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Adam Peaty breaks 57-second barrier as he shatters 100m Breaststroke world record

Adam Peaty shattered his own world record and became the first person to break the 57-second barrier as he cruised into the Men’s 100m Breaststroke final at the FINA World Championships.

Peaty clocked an incredible 56.88 in the second semi-final in Gwangju, South Korea – breaking his own world record by 0.22 seconds.

He was comfortably inside world record pace at the halfway stage and as he sped down the last 50m, it was just a case of how much he would shave off his existing record of 57.10.

And when the time flashed up around the Nambu International Aquatics Centre, the packed crowd went wild although there were no exuberant celebrations from Peaty.


He simply smiled and shook the hands of his fellow semi-finalists knowing he still has the gold medal to win in the final on Monday 22 July.

To emphasise Peaty’s complete dominance of the 100m Breaststroke, none of the other swimmers who qualified for the final broke the 58 second barrier.

Peaty’s goal since the Rio Olympics in 2016 has been Project 56 and he’s now achieved that in some style.

He said: “There’s no real word, except for incredible.

“Obviously, I’ve been chasing that for years now. As soon as I touched that wall in Rio, I was like, ‘I could go faster’. It’s a very special journey that we’ve had and hopefully we’ll go a lot faster tomorrow.

“I said to all these guys down there, it’s still a semi-final. It would be a bit embarrassing to go world record and then not come away with a world title.

“I don’t think like that. What the process in my head is that tomorrow anyone can still beat me, I can beat anyone.

“Going into that race tomorrow as the world record holder, I want to achieve the best possible version of myself. I’m just going to enjoy it. It was a great race.”

Britain’s James Wilby also reached the final as he finished in a time of 58.83 to qualify third fastest.

He said: “I just focus on my own stuff and my own races, but credit where it’s due, that was a very, very impressive swim!

“It’s always really satisfying when we have a GB one-two and we’ve had that at the last two major internationals – we get a real buzz from that.

“For myself though, I’m just moving through each round and the 100m and 200m are both equal focuses for me.

“I’ve started strong now I’ve got to continue it.”

Proud bids to defend title

Ben Proud reached the Men's 50m Butterfly final at the 2019 FINA World Championships

Ben Proud will be bidding to defend his World Championship Men’s 50m Butterfly title after qualifying seventh fastest for the final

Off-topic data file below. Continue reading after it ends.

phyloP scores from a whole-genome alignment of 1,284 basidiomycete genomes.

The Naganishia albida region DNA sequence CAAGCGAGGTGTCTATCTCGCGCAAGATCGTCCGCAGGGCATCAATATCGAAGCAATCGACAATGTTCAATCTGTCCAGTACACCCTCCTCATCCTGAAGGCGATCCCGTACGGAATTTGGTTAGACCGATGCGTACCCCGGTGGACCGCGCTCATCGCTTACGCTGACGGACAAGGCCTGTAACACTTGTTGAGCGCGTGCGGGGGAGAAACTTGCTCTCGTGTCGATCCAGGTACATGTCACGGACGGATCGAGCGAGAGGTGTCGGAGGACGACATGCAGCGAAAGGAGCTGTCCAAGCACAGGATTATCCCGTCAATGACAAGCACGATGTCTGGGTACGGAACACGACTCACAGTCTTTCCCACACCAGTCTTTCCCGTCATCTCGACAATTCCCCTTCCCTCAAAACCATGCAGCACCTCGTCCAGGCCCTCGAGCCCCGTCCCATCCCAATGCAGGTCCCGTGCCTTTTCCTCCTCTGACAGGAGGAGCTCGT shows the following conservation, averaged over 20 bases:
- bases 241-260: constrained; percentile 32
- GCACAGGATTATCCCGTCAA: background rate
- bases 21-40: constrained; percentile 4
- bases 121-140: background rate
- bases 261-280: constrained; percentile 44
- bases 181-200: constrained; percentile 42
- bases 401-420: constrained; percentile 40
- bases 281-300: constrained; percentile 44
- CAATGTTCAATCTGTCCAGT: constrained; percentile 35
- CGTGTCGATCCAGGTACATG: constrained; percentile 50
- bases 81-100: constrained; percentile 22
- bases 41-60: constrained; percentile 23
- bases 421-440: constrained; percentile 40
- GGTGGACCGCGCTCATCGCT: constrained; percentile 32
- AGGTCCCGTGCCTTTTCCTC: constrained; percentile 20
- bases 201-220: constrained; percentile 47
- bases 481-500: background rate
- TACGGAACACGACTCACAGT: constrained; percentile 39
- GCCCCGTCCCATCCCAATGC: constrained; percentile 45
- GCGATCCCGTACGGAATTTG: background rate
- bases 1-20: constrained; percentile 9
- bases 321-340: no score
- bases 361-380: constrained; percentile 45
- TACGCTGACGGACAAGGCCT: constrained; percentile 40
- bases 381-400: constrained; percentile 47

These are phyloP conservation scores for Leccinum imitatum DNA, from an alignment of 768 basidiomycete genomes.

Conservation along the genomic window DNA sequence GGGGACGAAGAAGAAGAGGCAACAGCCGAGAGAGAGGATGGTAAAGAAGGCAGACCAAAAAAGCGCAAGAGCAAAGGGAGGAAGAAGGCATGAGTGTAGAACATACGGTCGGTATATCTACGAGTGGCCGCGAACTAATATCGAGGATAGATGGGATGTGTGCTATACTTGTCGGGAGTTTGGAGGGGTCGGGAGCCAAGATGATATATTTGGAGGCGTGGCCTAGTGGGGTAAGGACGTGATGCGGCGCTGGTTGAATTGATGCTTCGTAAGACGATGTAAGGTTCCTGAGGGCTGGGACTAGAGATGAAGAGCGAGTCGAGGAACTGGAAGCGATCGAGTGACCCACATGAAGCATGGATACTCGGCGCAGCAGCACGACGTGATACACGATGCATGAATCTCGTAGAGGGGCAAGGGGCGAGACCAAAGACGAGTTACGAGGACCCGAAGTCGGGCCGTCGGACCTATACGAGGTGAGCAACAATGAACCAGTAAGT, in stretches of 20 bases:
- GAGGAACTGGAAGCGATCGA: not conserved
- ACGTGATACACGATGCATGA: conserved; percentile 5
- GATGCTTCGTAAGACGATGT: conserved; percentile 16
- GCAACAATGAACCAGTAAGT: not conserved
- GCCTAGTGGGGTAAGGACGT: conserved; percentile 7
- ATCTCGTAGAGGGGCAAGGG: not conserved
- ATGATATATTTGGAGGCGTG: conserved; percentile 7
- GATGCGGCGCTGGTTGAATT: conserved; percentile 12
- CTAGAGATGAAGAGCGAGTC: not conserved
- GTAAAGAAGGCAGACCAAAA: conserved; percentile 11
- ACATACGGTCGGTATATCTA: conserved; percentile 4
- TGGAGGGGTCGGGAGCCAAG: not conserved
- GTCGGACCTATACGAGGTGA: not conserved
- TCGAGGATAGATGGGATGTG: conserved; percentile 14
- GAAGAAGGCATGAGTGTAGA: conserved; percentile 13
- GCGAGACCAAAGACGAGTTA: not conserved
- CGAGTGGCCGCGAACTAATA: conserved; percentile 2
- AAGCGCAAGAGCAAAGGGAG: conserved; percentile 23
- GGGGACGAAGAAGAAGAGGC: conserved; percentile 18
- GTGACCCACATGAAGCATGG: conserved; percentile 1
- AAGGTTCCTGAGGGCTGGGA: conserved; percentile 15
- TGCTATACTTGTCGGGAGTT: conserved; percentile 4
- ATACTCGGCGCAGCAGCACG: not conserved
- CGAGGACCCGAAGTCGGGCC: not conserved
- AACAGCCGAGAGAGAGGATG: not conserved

The Plymouth Leander swimmer bettered his heat time by 0.21 seconds as he clocked 23.14 in his semi-final to finish fifth.

Ukraine’s Andrii Govorov won the first semi-final in 22.80, while America’s Caeleb Dressel set a new championship record of 22.57 as he victorious the second race.

The final takes place on Monday 22 July.

Proud said: “It was all about getting to the final, which hasn’t come naturally to me today, with neither of the races feeling springy or the way they’ve felt in the past.

“But I’ve got through and I’ve got 24 hours to put my legs up, recover, focus and try and put a good race together tomorrow.

“I feel confident that if I get my race right then I can get a big chunk out of that time and who knows – in a 50m fly final it really is just about getting your hand on the wall.”

O’Connor sneaks into final

Siobhan-Marie O’Connor narrowly qualified for the Women’s 200m Individual Medley final.

She was eighth fastest in a time of 2:10.49, only 0.23 seconds ahead of America’s Ella Eastin and Switzerland’s Maria Ugolkova, who finished joint ninth and missed out on a final spot in 2:10.72.

O’Connor was 3.32 seconds adrift of the fastest qualifier for the final, Hungary’s Katinka Hosszu who touched home in 2:07.17

Disappointment for relay team

There was disappointment for the Men’s 4x100m Freestyle relay team as they finished fifth in the final.

After booking Great Britain an Olympic spot with their semi-final swim, which saw them qualify second fastest, the team of Proud, James Guy, Duncan Scott and Scott McLay would have been in high spirits.

But they couldn’t match their earlier performance in the final and finished outside the medals in a time of 3:11.87.

America took the gold medal in 3:09.06, 0.91 seconds clear of second-placed Russia.

The bronze went to Australia, who pipped Italy by 0.13 seconds after clocking 3:11.22.